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Nazi Germany and the Arab World

$29.99 (C)

  • Date Published: February 2017
  • availability: Available
  • format: Paperback
  • isbn: 9781107664814

$ 29.99 (C)
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About the Authors
  • This book considers the evolving strategic interests and foreign policy intent of the Third Reich toward the Arabic-speaking world, from Hitler’s assumption of power in January 1933 to 1944, a year following the final Axis defeat in and expulsion from North Africa in May 1943. It does so within the context of two central, interconnected issues in the larger history of National Socialism and the Third Reich, namely Nazi geopolitical interests and ambitions and the regime’s racial ideology and policy. This book defines the relatively limited geopolitical interests of Nazi Germany in the Middle East and North Africa within the context of its relationships with the other European great powers and its policies with regard to the Arabs and Jews who lived in those areas.

    • Based on an exhaustive study of German archival sources, as well as of British Foreign Office and Colonial Office archival sources
    • Focuses on the interconnected issues of Nazi geopolitical interests and the regime's racial ideology and policy
    • Analyzes Germany's support for continued European domination of the Arab states of North Africa and the Middle East and Germany's rejection of truly sovereign Arab states in those regions
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    Reviews & endorsements

    "Nicosia masterfully captures the tension between the ideological appreciation of European imperial rule over non-Europeans and strategic wartime considerations. As such, his book will be indispensable not only for historians of the Middle East, but also more generally for scholars of the global history of the Second World War."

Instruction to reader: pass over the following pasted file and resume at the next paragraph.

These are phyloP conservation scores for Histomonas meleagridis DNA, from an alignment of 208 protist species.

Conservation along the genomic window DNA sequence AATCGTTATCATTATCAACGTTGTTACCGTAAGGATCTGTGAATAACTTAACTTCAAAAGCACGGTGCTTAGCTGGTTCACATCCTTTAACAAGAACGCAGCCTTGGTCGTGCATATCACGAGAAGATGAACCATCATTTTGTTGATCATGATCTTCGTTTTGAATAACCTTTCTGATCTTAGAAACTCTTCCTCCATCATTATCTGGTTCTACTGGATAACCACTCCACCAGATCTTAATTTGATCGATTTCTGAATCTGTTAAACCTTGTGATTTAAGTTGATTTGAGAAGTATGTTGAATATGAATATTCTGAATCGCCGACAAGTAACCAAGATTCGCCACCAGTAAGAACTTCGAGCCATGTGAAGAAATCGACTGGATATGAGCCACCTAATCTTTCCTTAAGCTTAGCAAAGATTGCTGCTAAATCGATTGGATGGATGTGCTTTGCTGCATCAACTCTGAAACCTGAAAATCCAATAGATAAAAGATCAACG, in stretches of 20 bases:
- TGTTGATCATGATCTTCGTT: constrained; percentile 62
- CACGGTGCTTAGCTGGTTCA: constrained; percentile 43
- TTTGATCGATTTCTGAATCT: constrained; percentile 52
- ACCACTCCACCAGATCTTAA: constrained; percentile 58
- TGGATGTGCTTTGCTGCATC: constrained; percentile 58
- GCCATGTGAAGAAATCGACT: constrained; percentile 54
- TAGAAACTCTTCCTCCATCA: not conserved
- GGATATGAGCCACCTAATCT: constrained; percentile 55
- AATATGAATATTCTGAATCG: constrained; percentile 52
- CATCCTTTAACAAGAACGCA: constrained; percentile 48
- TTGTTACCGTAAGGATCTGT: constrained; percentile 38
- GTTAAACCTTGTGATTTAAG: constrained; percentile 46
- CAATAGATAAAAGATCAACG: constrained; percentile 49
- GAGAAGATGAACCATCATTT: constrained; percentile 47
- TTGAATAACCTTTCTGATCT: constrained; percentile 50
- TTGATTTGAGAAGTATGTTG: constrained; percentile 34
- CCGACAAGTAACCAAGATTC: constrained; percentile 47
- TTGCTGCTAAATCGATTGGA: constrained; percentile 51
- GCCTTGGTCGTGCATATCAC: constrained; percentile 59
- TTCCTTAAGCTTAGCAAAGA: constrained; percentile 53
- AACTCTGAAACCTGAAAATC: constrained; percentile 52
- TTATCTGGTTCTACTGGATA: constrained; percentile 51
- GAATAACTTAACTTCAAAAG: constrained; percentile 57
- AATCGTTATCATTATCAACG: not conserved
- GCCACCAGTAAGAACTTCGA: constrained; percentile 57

Holocaust and Genocide Studies

    "Nicosia systematically exposes in the book’s seven chapters [Germany’s] interests and policies, and the conflicting approaches of Nazi officials to the issues at stake at every stage between 1933 and 1944, from the rise to the collapse of the Nazi regime."
    German History

    'Nicosia shows that Nazi Germany’s policies toward the Arab world always remained firmly grounded in European considerations. … Nicosia illustrates well the different interests and approaches of German diplomats and military men during the war and draws attention to differences and rivalries also between the Mufti and al-Gaylani.' Raffael Scheck, The Journal of Modern History

    'Francis Nicosia’s Nazi Germany and the Arab World examines German policies towards the Arab world as a whole, focusing mostly on geopolitics while remaining sceptical regarding the Arab world’s reception of German wartime propaganda.' Norman J. W. Goda, European History Quarterly

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    Product details

    • Date Published: February 2017
    • format: Paperback
    • isbn: 9781107664814
    • length: 316 pages
    • dimensions: 229 x 152 x 18 mm
    • weight: 0.46kg
    • contains: 19 b/w illus. 5 maps
    • availability: Available
  • Table of Contents

    Introduction
    1. Continuity and departure: imperial and Weimar Germany
    2. Hitler, race, and the world beyond Europe
    3. Germany and the Arab world, 1933–7
    4. The coming of war, 1938–9
    5. From the periphery to the center, 1940–1
    6. The Axis and Arab independence, 1941–2
    7. Collapse and irrelevance, 1943–4
    Conclusions.

  • Author

    Francis R. Nicosia, University of Vermont
    Francis R. Nicosia is Professor of History and the Raul Hilberg Distinguished Professor of Holocaust Studies at the University of Vermont. He is the author of Zionism and Anti-Semitism in Nazi Germany (Cambridge, 2008), the coeditor of Jewish Life in Nazi Germany: Dilemmas and Responses (2010), and the coauthor of The Columbia Guide to the Holocaust (2000). Nicosia was a Revson Fellow at the Center for Advanced Holocaust Studies at the US Holocaust Memorial Museum from 2000 to 2001 and a Senior Fulbright Research Scholar in Berlin from 1992 to 1993 and from 2006 to 2007. He received the Carnegie Foundation's Vermont Professor of the Year award in 2000 and the Holocaust Educational Foundation's Distinguished Achievement Award in 2014.

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